Northwestern Can Hold Their Heads Up High, They Really Tried


“These Are Days”, by The 10,000 Maniacs

The day began with bountiful sunshine and over 70 degrees of mountain goodness in Salt Lake City.  At the SLC Center, there was a rally to get the alumni and fans fired up.

None bigger than the football coach who was the star linebacker of the 1995 Big Ten championship team which played in the Rose Bowl, Pat Fitzgerald which got the fans fired up by teaching them the true definition of his football team’s Wildcat Way:

“Go as hard as you can for as long as you can…It’s our job to stand up!”

What a season for Northwestern, falling valiantly to top seed Gonzaga 79-73 in the West Regional Second Round in Salt Lake City, Utah.  In the process, Gonzaga Head Coach Mark Few won his 500th career game at the school.

Seven three pointers by the Wildcats, led again once more by Bryant McIntosh and Scottie Lindsey brought them back from a 22 point deficit.  Twice in the final minutes, Northwestern got the lead down to five but it was not enough.

The turning point came with 4:57 left, with Zach Collins putting his hand out through the rim to get a block against Dererk Pardon.  Northwestern Head Coach Chris Collins motioned his displeasure rather wildly on the floor towards the referees, and therefore was immediately issued a technical foul.  At that point, the Wildcats could have trimmed the lead to three points.  Instead, the lead went back up to ten and the game was mostly out of reach–even though a few late buckets trimmed the lead to five inside the final minute of play.

Shortly after the game, the NCAA issued this press release clarifying the rule:


Image courtesy of various media members Twitter accounts

“In my heart do I think if Dererk gets that call and we cut it to three (points), we have a great chance to win?  Yes…Referees are human beings.  They made the calls.  We have to live with them.”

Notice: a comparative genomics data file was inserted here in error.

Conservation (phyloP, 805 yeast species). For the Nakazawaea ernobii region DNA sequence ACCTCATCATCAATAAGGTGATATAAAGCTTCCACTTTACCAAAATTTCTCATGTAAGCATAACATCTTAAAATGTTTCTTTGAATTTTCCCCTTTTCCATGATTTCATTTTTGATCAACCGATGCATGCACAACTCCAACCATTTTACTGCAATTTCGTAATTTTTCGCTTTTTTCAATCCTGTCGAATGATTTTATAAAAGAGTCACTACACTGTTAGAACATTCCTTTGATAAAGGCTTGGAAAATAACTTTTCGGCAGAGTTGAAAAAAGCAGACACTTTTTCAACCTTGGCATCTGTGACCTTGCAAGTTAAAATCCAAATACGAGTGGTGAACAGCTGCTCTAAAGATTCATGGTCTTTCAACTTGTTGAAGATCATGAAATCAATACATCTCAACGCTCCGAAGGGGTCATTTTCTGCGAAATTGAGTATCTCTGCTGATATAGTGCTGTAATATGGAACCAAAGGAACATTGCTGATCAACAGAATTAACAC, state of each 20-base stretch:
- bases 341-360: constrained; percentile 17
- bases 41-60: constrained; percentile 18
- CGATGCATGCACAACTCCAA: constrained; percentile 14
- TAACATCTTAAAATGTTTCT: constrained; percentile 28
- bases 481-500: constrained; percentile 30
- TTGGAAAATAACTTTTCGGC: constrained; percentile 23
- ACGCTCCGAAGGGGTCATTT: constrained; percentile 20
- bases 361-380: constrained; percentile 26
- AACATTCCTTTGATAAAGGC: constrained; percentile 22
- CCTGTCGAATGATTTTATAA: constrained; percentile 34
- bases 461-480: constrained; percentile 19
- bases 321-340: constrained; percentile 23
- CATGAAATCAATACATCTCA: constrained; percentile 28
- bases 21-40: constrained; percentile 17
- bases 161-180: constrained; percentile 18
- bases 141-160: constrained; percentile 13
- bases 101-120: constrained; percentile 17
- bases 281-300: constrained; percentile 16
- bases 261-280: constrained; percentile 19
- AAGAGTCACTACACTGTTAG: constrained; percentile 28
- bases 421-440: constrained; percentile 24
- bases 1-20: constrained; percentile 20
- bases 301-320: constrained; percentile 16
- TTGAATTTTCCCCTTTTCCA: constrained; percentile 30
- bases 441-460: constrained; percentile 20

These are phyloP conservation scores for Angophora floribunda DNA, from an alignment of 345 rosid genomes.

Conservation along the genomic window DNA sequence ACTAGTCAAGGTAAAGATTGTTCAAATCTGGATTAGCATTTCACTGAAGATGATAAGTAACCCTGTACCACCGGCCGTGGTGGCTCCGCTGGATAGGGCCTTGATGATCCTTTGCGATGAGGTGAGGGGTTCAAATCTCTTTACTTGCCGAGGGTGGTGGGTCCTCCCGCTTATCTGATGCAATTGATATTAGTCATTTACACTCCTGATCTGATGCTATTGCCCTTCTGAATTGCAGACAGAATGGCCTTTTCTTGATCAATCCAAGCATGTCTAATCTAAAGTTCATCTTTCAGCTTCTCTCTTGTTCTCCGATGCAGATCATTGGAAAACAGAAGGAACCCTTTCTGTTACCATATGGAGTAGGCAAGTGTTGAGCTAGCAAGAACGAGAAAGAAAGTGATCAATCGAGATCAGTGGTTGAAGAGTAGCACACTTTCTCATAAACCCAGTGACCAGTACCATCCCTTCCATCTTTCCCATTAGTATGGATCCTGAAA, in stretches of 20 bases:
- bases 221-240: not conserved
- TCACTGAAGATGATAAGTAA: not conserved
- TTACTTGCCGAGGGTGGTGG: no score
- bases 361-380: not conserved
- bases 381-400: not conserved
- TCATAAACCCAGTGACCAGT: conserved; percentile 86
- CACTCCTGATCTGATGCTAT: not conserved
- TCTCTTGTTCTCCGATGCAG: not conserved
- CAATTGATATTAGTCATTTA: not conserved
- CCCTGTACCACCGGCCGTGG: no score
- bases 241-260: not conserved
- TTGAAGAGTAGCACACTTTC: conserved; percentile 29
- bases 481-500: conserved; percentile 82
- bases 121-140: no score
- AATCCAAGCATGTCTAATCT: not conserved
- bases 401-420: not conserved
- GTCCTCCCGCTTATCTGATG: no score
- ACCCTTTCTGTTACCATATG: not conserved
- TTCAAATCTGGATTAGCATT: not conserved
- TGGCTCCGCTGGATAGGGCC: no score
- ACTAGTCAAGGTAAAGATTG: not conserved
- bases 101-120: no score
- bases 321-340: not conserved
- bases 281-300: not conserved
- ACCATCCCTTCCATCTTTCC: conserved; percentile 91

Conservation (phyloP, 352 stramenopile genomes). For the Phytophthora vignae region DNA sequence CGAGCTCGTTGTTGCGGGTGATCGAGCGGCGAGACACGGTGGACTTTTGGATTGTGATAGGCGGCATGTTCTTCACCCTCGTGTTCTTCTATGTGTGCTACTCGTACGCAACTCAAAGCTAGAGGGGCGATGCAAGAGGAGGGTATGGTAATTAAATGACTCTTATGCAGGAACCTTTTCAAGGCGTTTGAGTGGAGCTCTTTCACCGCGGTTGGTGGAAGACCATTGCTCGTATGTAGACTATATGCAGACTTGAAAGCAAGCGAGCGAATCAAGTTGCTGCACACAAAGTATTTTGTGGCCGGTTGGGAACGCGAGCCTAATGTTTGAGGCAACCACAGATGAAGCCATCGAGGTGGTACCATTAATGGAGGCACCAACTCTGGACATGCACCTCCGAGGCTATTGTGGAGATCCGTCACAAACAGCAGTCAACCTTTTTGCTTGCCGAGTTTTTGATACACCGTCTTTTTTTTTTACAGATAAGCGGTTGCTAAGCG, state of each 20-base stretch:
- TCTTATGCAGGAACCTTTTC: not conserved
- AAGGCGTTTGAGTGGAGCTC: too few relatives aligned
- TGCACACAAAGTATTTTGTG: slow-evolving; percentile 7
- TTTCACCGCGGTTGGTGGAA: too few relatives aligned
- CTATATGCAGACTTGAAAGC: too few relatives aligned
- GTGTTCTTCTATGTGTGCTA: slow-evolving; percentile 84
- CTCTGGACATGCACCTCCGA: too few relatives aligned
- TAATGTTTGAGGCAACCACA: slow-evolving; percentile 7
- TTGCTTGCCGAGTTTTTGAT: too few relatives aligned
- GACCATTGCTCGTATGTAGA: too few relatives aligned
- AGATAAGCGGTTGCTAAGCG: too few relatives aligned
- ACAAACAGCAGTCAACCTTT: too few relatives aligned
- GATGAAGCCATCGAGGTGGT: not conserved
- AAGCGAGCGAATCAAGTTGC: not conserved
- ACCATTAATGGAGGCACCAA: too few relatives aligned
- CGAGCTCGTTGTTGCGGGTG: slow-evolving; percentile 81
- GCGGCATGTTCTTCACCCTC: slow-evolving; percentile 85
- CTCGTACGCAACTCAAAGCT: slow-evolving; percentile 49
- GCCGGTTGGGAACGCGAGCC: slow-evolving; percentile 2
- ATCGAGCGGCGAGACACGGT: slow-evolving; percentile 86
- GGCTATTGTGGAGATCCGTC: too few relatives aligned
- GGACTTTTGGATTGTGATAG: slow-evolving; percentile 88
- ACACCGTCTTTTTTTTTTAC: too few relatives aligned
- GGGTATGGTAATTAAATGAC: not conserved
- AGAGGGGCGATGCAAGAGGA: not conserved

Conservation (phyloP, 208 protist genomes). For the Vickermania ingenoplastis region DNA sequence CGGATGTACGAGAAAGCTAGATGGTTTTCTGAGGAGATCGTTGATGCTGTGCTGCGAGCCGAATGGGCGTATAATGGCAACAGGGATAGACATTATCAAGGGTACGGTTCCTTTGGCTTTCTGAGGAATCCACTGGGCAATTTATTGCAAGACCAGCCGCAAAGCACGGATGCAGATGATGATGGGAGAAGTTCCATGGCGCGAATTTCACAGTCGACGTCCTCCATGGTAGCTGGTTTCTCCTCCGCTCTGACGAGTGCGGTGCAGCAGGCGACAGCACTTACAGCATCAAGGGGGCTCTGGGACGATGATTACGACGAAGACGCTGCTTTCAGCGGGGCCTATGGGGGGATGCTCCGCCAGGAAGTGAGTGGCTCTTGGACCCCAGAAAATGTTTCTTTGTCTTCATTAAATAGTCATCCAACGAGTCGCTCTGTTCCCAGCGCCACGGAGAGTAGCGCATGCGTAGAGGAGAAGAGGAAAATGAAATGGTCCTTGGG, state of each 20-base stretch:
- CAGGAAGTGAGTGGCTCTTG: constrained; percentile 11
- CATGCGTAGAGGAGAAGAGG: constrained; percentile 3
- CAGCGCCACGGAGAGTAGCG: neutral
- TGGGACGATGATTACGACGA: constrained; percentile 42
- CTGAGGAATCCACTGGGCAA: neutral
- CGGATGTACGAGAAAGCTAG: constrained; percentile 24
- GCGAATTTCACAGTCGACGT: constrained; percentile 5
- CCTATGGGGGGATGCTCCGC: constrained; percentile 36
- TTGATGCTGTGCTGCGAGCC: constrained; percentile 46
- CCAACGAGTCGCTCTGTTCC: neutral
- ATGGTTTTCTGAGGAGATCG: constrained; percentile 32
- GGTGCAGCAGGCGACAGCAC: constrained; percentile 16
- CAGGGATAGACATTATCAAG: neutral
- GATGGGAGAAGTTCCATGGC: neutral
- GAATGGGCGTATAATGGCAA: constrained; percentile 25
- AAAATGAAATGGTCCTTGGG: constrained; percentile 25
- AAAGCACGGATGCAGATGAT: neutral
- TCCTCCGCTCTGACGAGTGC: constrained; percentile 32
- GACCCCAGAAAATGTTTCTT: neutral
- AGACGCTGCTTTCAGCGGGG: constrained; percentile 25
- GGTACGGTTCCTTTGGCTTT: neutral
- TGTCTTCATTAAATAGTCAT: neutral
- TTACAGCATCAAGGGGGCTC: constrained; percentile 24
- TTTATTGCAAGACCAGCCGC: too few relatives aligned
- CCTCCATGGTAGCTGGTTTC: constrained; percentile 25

Northwestern Head Coach Chris Collins on taking the high road after the simply magical season in culminating with the school’s first ever NCAA Tournament ended in disappointment.

The fight Chris Collins and his boys did not only during this game but during the entire season, they showed the nation and practically the world how fun it is to play this game.  In the end, Gonzaga made the key plays and if this was their toughest effort en route to the school’s first Final Four appearance, I am sure they can look back and collectively say, “Boy, that was definitely a scare.”

In the end, I was also very thrilled to see that sophomore Charlie Hall, the walk-on and son of Julia Louis-Dreyfus of Seinfeld fame got the chance to play in the final seconds.  His name appeared on the scorebook for only the seventh time in Northwestern’s magical 2016-2017 season.

They will only lose two seniors to graduation:  fifth year senior forward Sanjay Lumpkin who showed a lot of mental toughness (finished his final game with four points, four rebounds, and three steals) and Nate Taphorn who contributed six points on two treys off the bench in Saturday’s loss.

In terms of Chicago sports shortcomings, Northwestern will be mentioned in the same breath as their 1995 Big Ten football team, as well as the 1984 Chicago Cubs and 1983 Chicago White Sox–two baseball teams which had really magical regular seasons but it all came crashing down in the playoffs.

No question about it–Northwestern players, fans, and alumni can all hold their heads up high.  They held themselves in very high regard and played the game the way it is supposed to be played.

Maybe in the future, the Wildcats will get their shot at a Sweet 16 berth.  It just was not meant to be in 2017.

With Welsh-Ryan Arena being dominated by construction crews, it is Rosemont bound next November, I say.


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